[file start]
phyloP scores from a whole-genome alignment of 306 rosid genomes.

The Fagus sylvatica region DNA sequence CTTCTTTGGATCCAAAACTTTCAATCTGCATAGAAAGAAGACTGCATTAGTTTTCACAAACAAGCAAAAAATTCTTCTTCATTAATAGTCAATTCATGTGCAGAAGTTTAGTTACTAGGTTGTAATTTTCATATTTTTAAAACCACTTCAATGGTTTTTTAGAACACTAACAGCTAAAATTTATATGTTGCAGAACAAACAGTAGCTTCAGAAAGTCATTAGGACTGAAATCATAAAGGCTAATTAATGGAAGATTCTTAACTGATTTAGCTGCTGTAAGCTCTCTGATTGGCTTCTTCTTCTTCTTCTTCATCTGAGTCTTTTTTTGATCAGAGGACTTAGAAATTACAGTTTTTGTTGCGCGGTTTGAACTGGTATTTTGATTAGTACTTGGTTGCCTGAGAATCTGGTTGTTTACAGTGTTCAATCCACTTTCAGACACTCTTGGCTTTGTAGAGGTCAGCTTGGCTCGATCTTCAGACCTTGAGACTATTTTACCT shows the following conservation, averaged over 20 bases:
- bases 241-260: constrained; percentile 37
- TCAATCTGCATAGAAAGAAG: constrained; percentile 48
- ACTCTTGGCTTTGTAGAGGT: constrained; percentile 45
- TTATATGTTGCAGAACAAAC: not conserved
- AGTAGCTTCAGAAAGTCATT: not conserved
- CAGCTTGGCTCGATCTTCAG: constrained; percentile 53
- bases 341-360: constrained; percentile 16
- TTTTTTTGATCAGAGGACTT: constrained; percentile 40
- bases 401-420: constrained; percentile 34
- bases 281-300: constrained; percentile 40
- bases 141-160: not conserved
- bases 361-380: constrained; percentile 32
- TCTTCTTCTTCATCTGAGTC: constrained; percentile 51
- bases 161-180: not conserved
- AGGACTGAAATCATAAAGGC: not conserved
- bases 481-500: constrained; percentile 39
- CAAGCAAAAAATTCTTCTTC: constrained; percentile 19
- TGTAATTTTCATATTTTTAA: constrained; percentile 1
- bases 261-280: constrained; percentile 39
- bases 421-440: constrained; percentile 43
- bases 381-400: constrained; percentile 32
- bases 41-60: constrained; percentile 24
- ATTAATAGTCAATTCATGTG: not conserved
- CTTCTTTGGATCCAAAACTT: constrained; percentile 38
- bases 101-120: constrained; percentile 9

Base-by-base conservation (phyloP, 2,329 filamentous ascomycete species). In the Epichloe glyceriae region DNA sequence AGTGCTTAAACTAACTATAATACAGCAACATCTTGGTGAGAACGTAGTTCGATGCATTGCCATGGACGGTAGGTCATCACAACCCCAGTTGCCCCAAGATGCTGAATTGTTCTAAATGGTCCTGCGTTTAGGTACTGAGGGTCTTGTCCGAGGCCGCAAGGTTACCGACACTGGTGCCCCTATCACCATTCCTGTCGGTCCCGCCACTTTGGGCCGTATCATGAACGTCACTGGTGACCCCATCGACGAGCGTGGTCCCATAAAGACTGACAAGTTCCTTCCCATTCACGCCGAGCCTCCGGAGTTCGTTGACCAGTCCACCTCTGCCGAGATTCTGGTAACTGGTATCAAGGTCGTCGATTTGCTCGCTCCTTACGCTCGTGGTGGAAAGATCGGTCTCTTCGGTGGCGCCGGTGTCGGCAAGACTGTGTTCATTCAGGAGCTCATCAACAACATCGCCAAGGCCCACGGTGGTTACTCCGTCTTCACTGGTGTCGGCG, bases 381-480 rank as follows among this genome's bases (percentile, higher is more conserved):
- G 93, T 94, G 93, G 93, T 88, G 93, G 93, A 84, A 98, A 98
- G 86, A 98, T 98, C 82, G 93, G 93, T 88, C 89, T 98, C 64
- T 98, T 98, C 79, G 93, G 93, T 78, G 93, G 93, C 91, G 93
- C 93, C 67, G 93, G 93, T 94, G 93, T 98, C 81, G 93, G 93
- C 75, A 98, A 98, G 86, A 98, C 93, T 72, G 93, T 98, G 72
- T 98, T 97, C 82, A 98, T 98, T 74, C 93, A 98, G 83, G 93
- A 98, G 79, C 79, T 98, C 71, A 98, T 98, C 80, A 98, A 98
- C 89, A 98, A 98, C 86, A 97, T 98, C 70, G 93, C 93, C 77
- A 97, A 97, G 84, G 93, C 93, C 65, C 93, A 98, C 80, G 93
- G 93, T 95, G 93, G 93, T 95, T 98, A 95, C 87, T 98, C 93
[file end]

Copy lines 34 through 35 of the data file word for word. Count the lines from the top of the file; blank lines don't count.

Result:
- T 98, T 97, C 82, A 98, T 98, T 74, C 93, A 98, G 83, G 93
- A 98, G 79, C 79, T 98, C 71, A 98, T 98, C 80, A 98, A 98